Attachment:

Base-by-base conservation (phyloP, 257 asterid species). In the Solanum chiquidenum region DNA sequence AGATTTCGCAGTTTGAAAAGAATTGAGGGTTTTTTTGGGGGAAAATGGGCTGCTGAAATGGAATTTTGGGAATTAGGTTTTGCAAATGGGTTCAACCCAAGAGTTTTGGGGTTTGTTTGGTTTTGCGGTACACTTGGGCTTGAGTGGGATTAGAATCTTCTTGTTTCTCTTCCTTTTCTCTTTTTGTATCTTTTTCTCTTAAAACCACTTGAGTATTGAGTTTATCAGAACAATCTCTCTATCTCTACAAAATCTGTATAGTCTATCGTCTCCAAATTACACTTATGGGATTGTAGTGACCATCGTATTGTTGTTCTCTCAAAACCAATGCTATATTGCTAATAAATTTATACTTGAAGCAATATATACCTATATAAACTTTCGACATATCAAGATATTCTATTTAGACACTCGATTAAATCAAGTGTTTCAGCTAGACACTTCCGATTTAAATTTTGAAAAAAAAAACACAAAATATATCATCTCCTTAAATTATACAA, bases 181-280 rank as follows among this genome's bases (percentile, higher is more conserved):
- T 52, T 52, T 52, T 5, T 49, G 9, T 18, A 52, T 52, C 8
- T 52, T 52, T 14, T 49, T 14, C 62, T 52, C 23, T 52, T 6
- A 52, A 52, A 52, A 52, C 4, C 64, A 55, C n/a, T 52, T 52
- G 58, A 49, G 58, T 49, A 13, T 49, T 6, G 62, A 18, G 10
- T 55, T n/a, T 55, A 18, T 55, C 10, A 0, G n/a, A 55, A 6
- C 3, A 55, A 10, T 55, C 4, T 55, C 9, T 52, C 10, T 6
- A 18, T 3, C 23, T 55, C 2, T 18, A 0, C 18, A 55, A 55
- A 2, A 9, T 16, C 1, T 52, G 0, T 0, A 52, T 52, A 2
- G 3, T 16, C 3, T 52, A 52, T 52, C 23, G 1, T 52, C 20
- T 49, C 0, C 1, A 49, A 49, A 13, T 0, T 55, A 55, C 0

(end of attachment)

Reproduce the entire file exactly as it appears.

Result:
Base-by-base conservation (phyloP, 257 asterid species). In the Solanum chiquidenum region DNA sequence AGATTTCGCAGTTTGAAAAGAATTGAGGGTTTTTTTGGGGGAAAATGGGCTGCTGAAATGGAATTTTGGGAATTAGGTTTTGCAAATGGGTTCAACCCAAGAGTTTTGGGGTTTGTTTGGTTTTGCGGTACACTTGGGCTTGAGTGGGATTAGAATCTTCTTGTTTCTCTTCCTTTTCTCTTTTTGTATCTTTTTCTCTTAAAACCACTTGAGTATTGAGTTTATCAGAACAATCTCTCTATCTCTACAAAATCTGTATAGTCTATCGTCTCCAAATTACACTTATGGGATTGTAGTGACCATCGTATTGTTGTTCTCTCAAAACCAATGCTATATTGCTAATAAATTTATACTTGAAGCAATATATACCTATATAAACTTTCGACATATCAAGATATTCTATTTAGACACTCGATTAAATCAAGTGTTTCAGCTAGACACTTCCGATTTAAATTTTGAAAAAAAAAACACAAAATATATCATCTCCTTAAATTATACAA, bases 181-280 rank as follows among this genome's bases (percentile, higher is more conserved):
- T 52, T 52, T 52, T 5, T 49, G 9, T 18, A 52, T 52, C 8
- T 52, T 52, T 14, T 49, T 14, C 62, T 52, C 23, T 52, T 6
- A 52, A 52, A 52, A 52, C 4, C 64, A 55, C n/a, T 52, T 52
- G 58, A 49, G 58, T 49, A 13, T 49, T 6, G 62, A 18, G 10
- T 55, T n/a, T 55, A 18, T 55, C 10, A 0, G n/a, A 55, A 6
- C 3, A 55, A 10, T 55, C 4, T 55, C 9, T 52, C 10, T 6
- A 18, T 3, C 23, T 55, C 2, T 18, A 0, C 18, A 55, A 55
- A 2, A 9, T 16, C 1, T 52, G 0, T 0, A 52, T 52, A 2
- G 3, T 16, C 3, T 52, A 52, T 52, C 23, G 1, T 52, C 20
- T 49, C 0, C 1, A 49, A 49, A 13, T 0, T 55, A 55, C 0